Decades later, in 1996, Lee saw something in the newspaper that would change everything. "I happened to see a picture of a black man kneeling down [at a gravesite]," Lee says. "It just caught my eye, and I stopped and just kind of looked at it, and I saw the name Chappell. Then, of course, that piqued my interest."
Lee read that Johnnie Mae's grown children were planning a proper memorial for their mother 32 years after her murder. Lee knew he had to be there. "I said, 'Well, if you don't go, and you don't tell the family members if they're there—Shelton, whomever—how their mother was criminally violated, they'll never know,'" he says.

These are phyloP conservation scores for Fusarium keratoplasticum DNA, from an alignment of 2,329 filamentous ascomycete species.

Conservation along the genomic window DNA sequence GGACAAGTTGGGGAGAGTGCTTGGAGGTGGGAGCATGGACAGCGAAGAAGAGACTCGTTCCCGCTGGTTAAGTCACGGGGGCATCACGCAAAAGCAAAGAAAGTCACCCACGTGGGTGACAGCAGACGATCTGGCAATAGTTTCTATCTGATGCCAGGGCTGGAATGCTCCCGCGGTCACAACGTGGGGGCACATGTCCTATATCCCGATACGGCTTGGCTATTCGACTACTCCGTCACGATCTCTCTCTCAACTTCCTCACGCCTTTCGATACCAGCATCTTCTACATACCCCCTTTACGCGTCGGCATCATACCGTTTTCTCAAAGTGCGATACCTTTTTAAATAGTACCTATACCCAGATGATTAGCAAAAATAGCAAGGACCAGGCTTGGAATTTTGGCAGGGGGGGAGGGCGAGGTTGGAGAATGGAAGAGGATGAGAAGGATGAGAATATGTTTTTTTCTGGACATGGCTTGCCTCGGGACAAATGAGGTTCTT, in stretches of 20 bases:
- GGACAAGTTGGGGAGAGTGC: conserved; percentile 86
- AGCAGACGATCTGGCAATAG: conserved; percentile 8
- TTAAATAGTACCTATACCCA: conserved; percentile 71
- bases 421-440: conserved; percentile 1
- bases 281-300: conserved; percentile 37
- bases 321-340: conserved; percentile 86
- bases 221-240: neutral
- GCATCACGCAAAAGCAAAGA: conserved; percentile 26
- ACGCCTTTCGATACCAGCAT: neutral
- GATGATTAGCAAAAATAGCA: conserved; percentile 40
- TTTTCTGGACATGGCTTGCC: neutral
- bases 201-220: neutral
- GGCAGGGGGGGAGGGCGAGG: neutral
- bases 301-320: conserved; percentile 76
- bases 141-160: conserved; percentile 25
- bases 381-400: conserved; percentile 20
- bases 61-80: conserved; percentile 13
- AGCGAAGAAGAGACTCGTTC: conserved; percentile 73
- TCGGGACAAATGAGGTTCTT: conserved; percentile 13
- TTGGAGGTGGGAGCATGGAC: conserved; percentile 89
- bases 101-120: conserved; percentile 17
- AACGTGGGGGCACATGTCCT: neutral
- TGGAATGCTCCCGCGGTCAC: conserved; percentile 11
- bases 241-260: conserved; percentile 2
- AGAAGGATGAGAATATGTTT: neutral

Lee attended the service and told Shelton everything he knew about that night—and the blatant injustice that followed. "He looked at me and a little tear rolled down his cheek," Lee says. "And he said, 'Will you help us?' And I said, 'Yep.'"